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The Importance Of Your Website's Age for SEO

The Importance Of Your Website's Age for SEO

Domain and page age are everything when it comes to SEO. Essentially, when you are thinking about domain age, you are also answering the question: "How long will it take my website to rank?" When you create pages on a website, those pages will rank over time. Eventually, Google will remember those URLs. If you change them, take them offline, or do anything else with them other than let them exist and update them over time, you run the risk of taking that page out of the search engines. 

How does domain age come into play with SEO?

Let's take a look at a random Google search result. For this example, we picked a Google search for "liquid herbal supplements." If you click the three dots next to the search result to learn more about the individual search result, Google gives you an approximation of when the domain was first indexed. In some ways, this is a trust factor. If you further expand the "more options," you'll find more information about the company on other websites and sometimes you'll see reviews of the business. Clearly, age is a trust factor when a website has a history with search engines. 

How do SEOs often think about aged domains? 

Backlinks are an important rankin factor. We know this. But, how do they come into play with an aged domain? Here are some things to know about aged domains, backlinks, and ranking potential:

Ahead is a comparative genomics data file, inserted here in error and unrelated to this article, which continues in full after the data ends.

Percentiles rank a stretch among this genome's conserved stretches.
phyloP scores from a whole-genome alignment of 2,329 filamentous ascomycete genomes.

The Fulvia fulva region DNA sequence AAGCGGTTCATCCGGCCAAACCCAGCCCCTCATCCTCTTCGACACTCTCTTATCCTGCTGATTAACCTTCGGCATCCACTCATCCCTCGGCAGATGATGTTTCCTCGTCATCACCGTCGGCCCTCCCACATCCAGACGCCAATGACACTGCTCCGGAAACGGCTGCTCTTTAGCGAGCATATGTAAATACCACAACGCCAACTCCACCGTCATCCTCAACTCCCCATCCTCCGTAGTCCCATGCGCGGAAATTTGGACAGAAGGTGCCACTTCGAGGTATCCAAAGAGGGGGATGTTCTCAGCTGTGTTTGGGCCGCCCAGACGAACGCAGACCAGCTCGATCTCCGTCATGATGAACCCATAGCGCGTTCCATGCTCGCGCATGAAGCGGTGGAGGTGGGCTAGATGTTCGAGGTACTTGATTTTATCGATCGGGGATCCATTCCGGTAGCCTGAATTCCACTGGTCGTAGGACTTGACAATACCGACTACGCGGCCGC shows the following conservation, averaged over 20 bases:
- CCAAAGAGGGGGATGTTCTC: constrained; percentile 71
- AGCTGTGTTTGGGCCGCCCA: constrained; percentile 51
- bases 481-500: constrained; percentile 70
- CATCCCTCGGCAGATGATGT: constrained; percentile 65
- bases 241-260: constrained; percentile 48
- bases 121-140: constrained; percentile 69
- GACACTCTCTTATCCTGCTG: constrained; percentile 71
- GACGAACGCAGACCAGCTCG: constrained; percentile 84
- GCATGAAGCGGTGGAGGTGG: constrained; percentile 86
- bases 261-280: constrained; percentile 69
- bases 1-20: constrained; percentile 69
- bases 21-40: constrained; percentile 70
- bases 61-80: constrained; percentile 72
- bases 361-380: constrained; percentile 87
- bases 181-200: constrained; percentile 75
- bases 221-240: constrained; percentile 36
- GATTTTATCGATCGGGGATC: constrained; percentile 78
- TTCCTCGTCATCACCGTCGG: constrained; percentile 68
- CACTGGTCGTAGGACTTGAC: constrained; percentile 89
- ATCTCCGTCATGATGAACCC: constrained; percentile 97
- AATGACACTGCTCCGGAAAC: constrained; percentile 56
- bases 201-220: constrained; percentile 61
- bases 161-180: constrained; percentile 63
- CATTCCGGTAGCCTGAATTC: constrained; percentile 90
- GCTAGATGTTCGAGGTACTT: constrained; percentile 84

1. Aged backlinks are a double-edged sword.

Search engines do compute them into the ranking factor a little bit. But let's say that you have an aged backlink that ranks to a blog post that has never been updated. Over time, Google will depreciate the importance of that backlink and the blog post itself as it ages towards being outdated. 

Here is a backlink to SEO Gone Wild that was secured in 2020 → https://mynewsfit.com/seven-reasons-why-link-building-is-important-for-your-seo-strategy/

This backlink's target URL is towards a blog post that was published in 2020. After a while, the blog post didn't appear in the SERPs any longer. We tried to resurrect that blog post and backlink by taking the following steps:

- We updated the blog to be "Link Building Tips for 2023."

- We did a 301 redirect of the blog post to a new updated link that replaced the 2020 with a 2023 (for another note, you should never do a year in the URL). 

- We reindexed the page. Note that the backlink still does not appear in our search console

Effectively, two things killed this blog post and the backlink. The fact that we never updated the content and that we didn't take advantage of the aged backlink. In fact, setting up the 301 redirect was a pathetic last ditch effort to give that old blog post that we wrote some life. 

Do all backlinks show up in Google Search Console? No. But it seems that if it is reported to the webmaster in Search Console, Google is likely counting it towards are search engine rankings. 

Here is the lesson about aged backlinks to remember:

1. The referring domain must remain relevant (this referring domain used to be largely about marketing topics, but it's gone in the direction of being a "generalist" guest blog).

2. The target URL must be relevant and current (don't change the publication date on the blog post; change the "updated on" field if you have that option. 

3. You darn well better keep the original URL. 

2. SEOs often have an orgy over an aged domain, but often the website they are rebuilding it on is not relevant.